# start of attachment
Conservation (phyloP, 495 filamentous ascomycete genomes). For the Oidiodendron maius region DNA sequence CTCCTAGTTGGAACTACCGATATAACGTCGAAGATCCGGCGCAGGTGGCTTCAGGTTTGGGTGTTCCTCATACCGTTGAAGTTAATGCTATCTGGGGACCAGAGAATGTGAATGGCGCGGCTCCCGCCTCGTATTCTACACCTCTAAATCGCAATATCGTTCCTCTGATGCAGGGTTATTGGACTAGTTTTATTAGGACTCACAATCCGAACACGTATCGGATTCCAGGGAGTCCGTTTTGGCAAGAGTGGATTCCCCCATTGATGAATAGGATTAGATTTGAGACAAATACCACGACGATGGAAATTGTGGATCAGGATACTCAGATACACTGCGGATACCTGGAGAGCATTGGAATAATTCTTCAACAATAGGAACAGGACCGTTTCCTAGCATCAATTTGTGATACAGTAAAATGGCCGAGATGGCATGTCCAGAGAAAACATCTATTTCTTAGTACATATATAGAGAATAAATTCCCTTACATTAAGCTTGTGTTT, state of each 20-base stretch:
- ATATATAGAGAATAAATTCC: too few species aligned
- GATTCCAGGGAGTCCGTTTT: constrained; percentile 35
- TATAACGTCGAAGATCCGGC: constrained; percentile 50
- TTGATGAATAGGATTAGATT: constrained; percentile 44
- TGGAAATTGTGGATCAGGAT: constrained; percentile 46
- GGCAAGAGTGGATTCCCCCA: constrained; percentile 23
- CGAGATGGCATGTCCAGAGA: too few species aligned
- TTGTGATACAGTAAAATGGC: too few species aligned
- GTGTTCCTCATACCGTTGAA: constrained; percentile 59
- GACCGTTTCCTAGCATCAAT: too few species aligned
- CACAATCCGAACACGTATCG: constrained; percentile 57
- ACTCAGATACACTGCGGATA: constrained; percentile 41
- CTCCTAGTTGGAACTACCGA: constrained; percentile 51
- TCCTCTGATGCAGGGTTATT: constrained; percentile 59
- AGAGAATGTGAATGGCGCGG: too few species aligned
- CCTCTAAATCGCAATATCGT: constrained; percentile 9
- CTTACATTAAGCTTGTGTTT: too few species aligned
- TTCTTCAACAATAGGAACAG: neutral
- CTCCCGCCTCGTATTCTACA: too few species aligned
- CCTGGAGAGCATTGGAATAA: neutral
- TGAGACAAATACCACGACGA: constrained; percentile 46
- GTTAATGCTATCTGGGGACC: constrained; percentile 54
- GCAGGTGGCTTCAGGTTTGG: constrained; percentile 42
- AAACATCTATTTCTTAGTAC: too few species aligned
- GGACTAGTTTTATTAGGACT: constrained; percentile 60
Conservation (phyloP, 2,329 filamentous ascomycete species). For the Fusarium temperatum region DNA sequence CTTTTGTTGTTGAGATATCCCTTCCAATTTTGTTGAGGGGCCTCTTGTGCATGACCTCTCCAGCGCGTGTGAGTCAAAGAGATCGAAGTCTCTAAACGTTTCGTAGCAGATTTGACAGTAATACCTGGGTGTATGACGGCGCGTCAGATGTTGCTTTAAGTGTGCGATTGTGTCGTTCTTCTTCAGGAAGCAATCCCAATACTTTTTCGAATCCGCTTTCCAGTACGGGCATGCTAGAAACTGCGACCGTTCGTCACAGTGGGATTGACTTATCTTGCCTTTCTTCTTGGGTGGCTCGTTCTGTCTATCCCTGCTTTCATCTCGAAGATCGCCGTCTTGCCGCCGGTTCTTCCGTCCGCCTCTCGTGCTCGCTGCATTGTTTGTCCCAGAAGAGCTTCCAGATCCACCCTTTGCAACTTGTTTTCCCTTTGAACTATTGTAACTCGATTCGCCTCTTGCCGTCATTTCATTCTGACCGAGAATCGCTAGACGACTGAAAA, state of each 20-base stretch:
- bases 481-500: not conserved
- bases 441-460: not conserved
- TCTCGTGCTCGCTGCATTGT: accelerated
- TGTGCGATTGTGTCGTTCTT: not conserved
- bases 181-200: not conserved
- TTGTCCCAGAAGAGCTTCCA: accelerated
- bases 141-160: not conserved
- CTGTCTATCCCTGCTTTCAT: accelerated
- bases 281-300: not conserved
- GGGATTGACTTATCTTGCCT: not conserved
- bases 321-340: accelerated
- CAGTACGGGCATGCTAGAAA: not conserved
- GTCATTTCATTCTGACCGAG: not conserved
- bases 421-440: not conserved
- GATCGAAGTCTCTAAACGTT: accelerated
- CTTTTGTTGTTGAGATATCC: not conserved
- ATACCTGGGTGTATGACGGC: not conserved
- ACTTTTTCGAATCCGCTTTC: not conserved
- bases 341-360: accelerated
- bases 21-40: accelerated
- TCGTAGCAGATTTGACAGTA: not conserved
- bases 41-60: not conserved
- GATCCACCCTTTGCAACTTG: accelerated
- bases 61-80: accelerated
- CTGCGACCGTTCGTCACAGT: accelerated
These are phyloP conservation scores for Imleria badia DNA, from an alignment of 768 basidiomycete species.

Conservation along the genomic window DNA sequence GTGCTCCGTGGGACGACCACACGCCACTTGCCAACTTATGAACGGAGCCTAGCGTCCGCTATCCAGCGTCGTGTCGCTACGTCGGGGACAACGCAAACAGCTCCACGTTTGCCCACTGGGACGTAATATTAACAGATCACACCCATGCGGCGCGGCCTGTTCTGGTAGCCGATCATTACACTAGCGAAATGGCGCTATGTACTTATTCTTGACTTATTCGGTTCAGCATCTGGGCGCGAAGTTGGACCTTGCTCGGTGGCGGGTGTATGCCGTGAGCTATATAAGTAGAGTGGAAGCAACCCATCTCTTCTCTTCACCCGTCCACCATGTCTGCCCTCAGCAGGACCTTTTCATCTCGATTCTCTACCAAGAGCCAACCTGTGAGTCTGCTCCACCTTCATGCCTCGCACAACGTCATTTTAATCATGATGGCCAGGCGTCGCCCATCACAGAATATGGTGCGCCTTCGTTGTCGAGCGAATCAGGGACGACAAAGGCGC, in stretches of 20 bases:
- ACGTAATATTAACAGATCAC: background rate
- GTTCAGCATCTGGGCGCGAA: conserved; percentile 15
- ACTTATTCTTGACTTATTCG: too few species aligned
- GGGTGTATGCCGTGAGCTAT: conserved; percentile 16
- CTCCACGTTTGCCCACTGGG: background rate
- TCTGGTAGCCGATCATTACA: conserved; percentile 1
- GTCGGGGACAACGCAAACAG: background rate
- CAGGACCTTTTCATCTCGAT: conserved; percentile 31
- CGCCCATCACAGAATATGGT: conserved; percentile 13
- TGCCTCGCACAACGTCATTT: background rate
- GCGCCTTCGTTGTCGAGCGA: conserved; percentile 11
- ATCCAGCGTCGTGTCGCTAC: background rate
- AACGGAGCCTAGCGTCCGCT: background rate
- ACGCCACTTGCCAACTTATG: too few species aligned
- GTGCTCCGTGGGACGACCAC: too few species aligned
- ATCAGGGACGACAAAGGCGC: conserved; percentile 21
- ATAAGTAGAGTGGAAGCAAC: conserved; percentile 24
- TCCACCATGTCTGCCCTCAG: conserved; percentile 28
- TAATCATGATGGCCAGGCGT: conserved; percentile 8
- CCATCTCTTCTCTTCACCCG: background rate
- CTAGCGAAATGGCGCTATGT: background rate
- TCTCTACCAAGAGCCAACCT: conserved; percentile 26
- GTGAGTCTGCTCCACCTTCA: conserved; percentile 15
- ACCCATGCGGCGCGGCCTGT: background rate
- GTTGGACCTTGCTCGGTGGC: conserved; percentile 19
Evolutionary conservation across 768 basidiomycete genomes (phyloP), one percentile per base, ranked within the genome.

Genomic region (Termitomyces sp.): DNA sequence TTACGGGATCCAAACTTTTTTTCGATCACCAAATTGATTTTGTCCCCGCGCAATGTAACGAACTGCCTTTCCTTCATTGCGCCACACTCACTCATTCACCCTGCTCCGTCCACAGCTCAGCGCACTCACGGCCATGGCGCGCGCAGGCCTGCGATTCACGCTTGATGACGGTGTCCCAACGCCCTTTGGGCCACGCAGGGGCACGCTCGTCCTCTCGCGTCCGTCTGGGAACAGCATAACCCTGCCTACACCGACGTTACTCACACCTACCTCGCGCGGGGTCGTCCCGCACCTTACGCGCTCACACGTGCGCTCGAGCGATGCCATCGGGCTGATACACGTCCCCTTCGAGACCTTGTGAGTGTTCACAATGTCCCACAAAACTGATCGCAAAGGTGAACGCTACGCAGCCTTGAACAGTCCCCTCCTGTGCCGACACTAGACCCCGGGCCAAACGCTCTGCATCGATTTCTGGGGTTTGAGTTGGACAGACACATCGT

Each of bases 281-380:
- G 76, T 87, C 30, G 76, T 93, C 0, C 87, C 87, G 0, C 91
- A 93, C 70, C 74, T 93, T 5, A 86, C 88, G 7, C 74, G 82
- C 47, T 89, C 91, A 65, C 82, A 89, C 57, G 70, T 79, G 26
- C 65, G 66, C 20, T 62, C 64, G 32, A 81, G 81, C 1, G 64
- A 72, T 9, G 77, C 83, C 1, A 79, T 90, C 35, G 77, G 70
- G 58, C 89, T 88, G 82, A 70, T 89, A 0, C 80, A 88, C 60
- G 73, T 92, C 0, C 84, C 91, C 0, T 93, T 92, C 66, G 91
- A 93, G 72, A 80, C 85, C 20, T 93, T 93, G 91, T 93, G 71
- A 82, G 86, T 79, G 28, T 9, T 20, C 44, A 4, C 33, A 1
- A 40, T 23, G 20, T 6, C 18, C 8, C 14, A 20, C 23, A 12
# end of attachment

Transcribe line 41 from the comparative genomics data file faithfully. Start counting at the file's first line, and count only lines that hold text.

- bases 421-440: not conserved